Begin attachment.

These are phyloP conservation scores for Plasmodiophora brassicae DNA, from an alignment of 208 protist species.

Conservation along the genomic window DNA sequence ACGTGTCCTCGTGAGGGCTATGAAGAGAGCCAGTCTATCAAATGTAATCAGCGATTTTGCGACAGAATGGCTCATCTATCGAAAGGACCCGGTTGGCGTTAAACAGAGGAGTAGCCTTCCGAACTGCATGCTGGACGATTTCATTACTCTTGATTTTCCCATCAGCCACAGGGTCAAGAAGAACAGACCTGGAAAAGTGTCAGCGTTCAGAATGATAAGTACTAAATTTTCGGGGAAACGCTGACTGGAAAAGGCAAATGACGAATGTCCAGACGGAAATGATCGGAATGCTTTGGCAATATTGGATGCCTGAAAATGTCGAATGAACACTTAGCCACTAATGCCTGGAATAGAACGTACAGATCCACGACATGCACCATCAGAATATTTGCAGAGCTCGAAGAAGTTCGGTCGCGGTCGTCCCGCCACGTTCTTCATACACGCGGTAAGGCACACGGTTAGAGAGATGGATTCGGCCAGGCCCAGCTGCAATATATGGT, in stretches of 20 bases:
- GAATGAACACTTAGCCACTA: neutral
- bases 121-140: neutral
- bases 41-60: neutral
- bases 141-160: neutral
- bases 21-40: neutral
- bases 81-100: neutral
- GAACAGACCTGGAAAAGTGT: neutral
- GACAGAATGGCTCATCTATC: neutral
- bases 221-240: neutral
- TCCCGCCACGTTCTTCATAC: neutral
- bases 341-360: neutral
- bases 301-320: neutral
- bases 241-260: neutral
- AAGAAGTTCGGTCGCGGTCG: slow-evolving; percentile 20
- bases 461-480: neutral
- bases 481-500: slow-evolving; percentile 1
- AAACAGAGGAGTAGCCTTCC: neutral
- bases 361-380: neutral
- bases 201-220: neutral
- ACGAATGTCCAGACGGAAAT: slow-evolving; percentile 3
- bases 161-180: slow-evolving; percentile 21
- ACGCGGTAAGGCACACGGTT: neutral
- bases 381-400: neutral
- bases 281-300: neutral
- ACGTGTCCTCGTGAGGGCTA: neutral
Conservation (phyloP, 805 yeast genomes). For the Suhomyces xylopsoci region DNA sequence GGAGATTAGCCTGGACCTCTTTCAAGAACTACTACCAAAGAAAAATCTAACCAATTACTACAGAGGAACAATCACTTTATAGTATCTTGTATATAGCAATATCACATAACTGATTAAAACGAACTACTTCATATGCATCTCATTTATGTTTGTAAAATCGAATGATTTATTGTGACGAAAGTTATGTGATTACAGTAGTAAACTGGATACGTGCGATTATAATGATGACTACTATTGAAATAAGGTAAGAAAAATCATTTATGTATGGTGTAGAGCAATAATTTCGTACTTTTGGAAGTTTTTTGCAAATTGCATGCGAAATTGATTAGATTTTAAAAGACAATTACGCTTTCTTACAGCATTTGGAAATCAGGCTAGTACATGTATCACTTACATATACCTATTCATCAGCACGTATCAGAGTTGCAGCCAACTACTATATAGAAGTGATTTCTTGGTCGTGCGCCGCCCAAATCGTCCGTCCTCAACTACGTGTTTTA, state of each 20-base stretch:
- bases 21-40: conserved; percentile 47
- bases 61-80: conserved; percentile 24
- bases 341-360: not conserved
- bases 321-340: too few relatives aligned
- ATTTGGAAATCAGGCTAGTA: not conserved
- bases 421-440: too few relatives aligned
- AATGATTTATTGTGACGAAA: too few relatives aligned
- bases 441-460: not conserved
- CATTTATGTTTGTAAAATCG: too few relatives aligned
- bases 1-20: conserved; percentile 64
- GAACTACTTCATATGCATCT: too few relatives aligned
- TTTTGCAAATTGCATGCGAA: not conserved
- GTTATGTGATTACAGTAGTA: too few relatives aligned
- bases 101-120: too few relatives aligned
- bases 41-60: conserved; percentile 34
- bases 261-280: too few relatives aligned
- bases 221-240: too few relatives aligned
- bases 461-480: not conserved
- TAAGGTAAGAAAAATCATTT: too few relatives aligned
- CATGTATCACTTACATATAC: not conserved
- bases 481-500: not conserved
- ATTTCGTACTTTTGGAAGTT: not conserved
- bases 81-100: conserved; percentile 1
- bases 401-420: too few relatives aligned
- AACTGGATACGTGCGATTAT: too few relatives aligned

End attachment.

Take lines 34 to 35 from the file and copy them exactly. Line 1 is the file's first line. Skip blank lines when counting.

- bases 421-440: too few relatives aligned
- AATGATTTATTGTGACGAAA: too few relatives aligned